(by David Millward, London’s Daily Telegraph) – Around 800 ants are being launched into space to examine their foraging patterns.
Eight ant habitats, each carrying around 100 ants, formed part of the payload of unmanned Cygnus cargo spacecraft when it left NASA’s flight facility in Wallops, Virginia on Thursday.
The ants are one of a number of payloads on the mission, which is also being used to resupply the International Space Station.
It is one of eight missions being carried out by Orbital, a private company which has a $1.9 billion contract with NASA.
BioServe Space Technologies, which is carrying out the Ants in Space experiment, is one of a number of companies and organizations which will be using some of the spare capacity on the Cygnus.
The aim is to see how ants’ behavior changes in microgravity.
“When ant densities are high, each ant thoroughly searches one small area in a circular, ‘random’ walk,” said Stefanie Countryman, the program director.
“When ant densities are low, each ant searches by walking in a relatively straight line, allowing it to cover more ground.”
In a second experiment the effectiveness of antibiotic drugs will be tested on E-coli bacteria in space.
It is hoped that identifying the genes which resist antibiotics could lead to the lead to the development of more effective drugs.
The Cygnus will also carry a flock of 28 mini-satellites, known as Doves. No bigger than a [loaf of bread], the Doves will be capable of producing more images of earth from space at a faster rate than existing satellites. They have been developed in San Francisco by Planet Labs, a company whose founders include Will Marshall, a Briton and Oxford graduate.
The Doves have a variety of uses including enabling major commercial organizations to get real-time images of their property across the globe.
They can also help track climate change, crop disease, deforestation and wildfires as well as aiding humanitarian relief by providing swift images of disaster zones to help in targeting emergency aid.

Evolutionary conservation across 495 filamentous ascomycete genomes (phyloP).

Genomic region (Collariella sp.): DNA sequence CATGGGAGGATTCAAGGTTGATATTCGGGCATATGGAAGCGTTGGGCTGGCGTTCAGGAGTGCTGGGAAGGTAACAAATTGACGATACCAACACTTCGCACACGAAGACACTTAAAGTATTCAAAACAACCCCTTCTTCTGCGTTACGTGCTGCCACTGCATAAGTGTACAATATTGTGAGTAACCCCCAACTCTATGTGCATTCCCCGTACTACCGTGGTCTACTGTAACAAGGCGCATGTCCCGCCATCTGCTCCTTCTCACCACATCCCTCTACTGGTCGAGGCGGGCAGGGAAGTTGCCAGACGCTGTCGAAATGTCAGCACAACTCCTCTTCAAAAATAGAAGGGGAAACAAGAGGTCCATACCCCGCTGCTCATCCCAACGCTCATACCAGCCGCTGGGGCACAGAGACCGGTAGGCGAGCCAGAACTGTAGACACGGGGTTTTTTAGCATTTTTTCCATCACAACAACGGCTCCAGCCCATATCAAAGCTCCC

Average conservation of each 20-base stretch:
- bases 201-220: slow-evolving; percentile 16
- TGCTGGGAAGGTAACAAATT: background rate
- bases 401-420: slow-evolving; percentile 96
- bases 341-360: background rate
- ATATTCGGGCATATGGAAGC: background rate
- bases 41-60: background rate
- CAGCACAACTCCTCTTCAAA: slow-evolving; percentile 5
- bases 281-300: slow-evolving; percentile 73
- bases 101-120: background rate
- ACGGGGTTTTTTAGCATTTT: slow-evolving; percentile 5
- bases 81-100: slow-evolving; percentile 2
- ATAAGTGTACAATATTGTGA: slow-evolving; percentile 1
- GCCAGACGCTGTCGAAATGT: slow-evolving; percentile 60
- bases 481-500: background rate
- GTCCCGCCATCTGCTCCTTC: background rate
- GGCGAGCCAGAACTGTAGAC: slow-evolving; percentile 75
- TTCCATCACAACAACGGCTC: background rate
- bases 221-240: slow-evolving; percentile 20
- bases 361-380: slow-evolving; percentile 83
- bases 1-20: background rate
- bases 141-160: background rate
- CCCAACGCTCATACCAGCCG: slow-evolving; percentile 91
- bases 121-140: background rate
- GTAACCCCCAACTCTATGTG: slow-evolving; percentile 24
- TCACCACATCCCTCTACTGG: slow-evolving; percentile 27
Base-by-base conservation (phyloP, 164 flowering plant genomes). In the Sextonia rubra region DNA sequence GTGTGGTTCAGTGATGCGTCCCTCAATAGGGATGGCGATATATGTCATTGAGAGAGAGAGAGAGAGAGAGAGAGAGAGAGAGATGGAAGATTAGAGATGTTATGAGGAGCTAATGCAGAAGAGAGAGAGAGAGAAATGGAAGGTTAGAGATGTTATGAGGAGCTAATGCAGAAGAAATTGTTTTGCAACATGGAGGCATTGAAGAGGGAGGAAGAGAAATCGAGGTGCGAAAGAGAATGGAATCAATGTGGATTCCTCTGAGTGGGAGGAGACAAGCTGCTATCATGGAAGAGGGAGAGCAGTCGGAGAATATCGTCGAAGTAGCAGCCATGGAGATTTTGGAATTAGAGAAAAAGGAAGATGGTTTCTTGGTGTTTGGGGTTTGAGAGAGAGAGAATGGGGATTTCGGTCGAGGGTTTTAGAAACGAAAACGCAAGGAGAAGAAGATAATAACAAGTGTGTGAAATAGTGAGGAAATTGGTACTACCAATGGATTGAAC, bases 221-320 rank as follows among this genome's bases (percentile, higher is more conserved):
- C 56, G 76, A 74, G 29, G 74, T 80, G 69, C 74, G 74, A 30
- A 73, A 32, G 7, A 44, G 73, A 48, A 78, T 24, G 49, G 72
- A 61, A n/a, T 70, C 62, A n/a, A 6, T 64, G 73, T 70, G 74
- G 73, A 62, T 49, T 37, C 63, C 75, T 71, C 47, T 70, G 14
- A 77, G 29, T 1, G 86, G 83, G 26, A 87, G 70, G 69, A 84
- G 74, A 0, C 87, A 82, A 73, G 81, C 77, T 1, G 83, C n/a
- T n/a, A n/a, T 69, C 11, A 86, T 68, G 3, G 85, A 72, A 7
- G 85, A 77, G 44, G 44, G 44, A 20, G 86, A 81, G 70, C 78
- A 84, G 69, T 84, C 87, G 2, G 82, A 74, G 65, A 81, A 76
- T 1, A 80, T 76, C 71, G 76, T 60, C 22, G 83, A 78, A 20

The Cygnus was finally launched – in the third attempt – after a series of delays mainly caused by solar flares, which it was feared could interfere with the electronics and communications equipment on the Antares rocket which is being used to carry the Cygnus. [see “Background” below for more] On Thursday, the liftoff time from Wallops Island, Virginia was 1:10 pm (EST), allowing the cargo ship to reach the ISS by January 12.
Reprinted here for educational purposes only. From a Telegraph news report, with excerpts added from the Daily Mail article. May not be reproduced on other websites without permission from the Daily Telegraph.
1. What is Orbital?
2. What is Cygnus?
3. Describe the cargo Cygnus is carrying on its first mission.
4. List the two experiments being carried to the ISS by Cygnus. Describe the purpose of each.
5. How will the Dove mini-satellites be used?
6. How did solar flares affect the launch of Cygnus?
from an Agence France-Presse report:
- Orbital and SpaceX are two private companies that have stepped in to ensure the United States’ ability to reach the ISS, after the retirement of the 30-year space shuttle program in 2011.